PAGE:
Valuing intact tropical peatlands

Funding Body: Leverhulme Trust

Project Duration: January 2019 – June 2021

Project Overview:

The newly described Pastaza-Marañón Foreland Basin (PMFB) peatlands remain largely intact: there has been no substantial deforestation or drainage as their remoteness hinders development. However, new roads are being built and shipping infrastructure installed. While many local people would welcome economic development, it must be reconciled with climate change mitigation, conservation objectives, and varying livelihood priorities. Peatland science in the PMFB has, thus far, had minimal engagement with local communities’ perspectives. The resulting knowledge gap limits academic research to a biased and partial understanding of peatland form, function, and value. Importantly, development and conservation projects may not ultimately benefit the poorest communities if we do not simultaneously address socio-economic and cultural issues, especially the disconnect between western scientific and local knowledge and value systems. Peatlands can be understood in profoundly different ways by different groups of people: scientifically, socially, culturally, and spiritually. By integrating these various perspectives throughout the research process this project aims to produce an understanding of PMFB peatlands that is more comprehensive than the natural sciences can achieve alone. It will address two central research questions:

  1. How are the peatlands changing (in terms of vegetation composition, hydrology, human use)?
  2. What are the values and meanings of peatland ecosystems to local people (i.e. the socio-cultural, spiritual, subsistence, and monetary values of particular peatland environments/species/places)?

Project Aims:

  1. Develop an innovative interdisciplinary partnership approach to research design and implementation in the peatlands of the PMFB.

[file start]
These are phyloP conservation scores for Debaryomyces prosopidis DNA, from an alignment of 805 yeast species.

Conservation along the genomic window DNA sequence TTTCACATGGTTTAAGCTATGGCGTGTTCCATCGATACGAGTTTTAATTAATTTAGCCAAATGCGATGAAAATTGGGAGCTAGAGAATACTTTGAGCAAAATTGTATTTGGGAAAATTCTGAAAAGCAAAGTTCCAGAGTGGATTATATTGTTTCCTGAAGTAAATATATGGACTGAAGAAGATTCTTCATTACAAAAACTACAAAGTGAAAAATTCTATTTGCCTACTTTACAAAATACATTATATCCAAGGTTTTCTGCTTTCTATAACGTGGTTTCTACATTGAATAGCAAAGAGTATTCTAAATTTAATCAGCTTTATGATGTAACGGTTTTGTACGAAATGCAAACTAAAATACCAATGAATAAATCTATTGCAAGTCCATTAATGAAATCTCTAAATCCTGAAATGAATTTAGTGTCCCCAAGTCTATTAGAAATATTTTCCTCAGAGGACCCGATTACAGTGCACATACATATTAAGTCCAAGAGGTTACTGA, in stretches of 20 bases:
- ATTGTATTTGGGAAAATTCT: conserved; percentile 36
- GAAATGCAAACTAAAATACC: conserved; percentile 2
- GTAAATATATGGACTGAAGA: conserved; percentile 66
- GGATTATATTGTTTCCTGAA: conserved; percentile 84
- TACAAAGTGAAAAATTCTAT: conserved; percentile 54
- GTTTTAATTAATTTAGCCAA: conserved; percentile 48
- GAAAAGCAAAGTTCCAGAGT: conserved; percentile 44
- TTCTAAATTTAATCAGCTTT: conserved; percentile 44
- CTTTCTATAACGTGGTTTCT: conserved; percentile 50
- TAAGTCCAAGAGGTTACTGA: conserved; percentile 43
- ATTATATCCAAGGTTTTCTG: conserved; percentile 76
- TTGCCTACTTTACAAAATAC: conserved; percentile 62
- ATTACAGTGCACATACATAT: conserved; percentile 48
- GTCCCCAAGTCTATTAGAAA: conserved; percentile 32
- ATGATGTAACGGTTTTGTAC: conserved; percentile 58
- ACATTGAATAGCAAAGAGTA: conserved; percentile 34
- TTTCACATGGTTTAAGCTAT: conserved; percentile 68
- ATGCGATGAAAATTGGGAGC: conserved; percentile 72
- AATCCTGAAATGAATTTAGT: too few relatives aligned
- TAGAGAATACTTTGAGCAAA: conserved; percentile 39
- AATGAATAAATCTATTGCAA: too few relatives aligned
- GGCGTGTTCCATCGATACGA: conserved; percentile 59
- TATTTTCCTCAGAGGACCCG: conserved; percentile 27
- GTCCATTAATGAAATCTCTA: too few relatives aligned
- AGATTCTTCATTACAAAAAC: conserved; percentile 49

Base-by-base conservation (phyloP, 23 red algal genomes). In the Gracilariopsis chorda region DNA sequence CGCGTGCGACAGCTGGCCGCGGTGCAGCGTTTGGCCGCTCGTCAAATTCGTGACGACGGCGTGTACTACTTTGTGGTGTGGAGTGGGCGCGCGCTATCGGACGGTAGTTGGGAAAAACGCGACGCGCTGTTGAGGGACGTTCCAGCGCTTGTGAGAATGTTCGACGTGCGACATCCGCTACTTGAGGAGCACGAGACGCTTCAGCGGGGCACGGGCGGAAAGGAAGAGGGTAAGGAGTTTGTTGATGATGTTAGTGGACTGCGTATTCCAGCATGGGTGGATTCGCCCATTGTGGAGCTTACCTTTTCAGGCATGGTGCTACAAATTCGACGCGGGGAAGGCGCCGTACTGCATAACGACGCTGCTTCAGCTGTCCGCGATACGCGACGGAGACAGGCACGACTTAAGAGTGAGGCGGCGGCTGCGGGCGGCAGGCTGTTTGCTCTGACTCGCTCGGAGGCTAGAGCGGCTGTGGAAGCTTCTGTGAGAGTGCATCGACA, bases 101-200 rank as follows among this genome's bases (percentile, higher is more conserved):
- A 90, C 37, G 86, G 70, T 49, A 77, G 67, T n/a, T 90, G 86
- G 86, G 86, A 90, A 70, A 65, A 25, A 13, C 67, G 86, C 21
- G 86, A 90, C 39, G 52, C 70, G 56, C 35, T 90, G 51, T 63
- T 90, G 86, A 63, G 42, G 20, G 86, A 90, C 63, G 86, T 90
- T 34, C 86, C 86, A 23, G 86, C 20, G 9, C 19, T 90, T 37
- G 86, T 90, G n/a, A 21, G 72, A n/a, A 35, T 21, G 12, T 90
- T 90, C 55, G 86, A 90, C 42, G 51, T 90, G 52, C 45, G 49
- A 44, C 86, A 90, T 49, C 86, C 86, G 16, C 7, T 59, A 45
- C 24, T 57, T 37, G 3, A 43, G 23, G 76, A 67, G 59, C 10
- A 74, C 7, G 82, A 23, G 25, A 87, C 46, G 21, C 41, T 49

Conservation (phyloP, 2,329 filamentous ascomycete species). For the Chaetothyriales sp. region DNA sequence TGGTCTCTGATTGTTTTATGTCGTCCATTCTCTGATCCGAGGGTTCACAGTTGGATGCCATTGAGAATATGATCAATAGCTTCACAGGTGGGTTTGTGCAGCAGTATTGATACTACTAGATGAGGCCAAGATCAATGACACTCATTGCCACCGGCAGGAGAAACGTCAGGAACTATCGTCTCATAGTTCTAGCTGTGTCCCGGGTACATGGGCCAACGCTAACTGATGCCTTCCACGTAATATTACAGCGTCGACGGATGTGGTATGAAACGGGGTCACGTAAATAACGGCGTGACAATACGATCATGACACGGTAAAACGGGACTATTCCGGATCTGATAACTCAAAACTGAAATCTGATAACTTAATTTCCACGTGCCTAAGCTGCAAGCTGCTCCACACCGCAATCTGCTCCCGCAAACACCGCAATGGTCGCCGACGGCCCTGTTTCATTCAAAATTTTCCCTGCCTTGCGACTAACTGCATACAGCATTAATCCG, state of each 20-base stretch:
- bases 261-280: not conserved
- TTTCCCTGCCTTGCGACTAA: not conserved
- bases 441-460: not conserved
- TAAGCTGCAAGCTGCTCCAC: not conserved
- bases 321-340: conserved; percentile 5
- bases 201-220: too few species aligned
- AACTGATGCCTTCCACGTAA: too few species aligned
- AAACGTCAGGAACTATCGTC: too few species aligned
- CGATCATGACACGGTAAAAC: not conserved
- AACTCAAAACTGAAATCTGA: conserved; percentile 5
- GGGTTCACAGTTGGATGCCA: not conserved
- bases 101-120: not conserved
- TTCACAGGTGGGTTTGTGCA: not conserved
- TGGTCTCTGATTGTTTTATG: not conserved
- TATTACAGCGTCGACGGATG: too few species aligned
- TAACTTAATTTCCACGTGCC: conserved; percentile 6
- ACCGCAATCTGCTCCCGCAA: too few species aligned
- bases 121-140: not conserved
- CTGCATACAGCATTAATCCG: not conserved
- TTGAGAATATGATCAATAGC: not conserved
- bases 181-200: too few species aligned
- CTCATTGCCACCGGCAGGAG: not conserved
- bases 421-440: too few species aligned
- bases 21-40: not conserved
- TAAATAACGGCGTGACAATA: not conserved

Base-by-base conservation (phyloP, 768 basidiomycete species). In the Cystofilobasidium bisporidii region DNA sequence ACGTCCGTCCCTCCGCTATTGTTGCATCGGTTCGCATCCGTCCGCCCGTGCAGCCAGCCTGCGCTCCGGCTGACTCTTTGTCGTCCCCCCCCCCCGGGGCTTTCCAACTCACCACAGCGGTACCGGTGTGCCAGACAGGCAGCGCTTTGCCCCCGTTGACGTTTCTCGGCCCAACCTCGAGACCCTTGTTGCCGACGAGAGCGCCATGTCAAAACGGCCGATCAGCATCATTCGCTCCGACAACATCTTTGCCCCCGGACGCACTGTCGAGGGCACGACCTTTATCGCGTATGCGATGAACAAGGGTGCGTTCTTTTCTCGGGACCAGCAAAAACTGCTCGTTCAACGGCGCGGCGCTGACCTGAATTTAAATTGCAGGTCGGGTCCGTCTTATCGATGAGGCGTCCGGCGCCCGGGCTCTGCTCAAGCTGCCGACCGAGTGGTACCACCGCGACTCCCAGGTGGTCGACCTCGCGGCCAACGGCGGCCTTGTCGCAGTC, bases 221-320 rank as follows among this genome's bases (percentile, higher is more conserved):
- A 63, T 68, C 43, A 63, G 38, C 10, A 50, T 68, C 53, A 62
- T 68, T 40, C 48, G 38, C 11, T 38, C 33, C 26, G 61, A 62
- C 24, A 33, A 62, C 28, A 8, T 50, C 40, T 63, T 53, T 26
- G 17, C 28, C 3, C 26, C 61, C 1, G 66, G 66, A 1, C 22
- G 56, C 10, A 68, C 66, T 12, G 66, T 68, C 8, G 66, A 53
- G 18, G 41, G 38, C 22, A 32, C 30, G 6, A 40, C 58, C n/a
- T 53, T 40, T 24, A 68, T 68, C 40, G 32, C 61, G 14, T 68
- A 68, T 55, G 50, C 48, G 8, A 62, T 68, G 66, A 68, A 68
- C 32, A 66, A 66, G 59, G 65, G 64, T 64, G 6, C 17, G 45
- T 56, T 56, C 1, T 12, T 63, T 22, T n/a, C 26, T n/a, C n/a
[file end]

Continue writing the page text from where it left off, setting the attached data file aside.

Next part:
2. Generate an intercultural, co-produced knowledge base about peatland ecosystem properties, value(s) and meaning(s).
  3. Develop locally meaningful and accessible outputs and dissemination pathways.

This project is in its infancy, thus the summary above illustrates what our thoughts are on its aims and objectives as we start the interdisciplinary dialogue around research questions, objectives, methods and outputs. The first fieldwork expedition will run through May and June, and we look forward to further refining our approach and the  goals of this project with the people with whom we will be working and co-developing knowledge.

Team Members:

Name Role Affiliation/Institute
Katy Roucoux Principal Investigator St Andrews
Luis Andueza Postdoctoral Social Scientist St Andrews
Manolo Martín Brañas Social Scientist IIAP
Lydia Cole Postdoctoral Ecologist St Andrews
Euridice Honorio Coronado Co-Investigator IIAP
Althea Davies Co-Investigator St Andrews
Nina Laurie Co-Investigator St Andrews
Ed Mitchard Co-Investigator Edinburgh
Cecilia del Carmen Nuñez Perez Social Scientist IIAP
Charlotte Wheeler Postdoctoral Ecologist Edinburgh

Project Partners: IIAP, University of Edinburgh, University of St Andrews

Contact Information: Dr Katherine Roucoux (khr@st-andrews.ac.uk)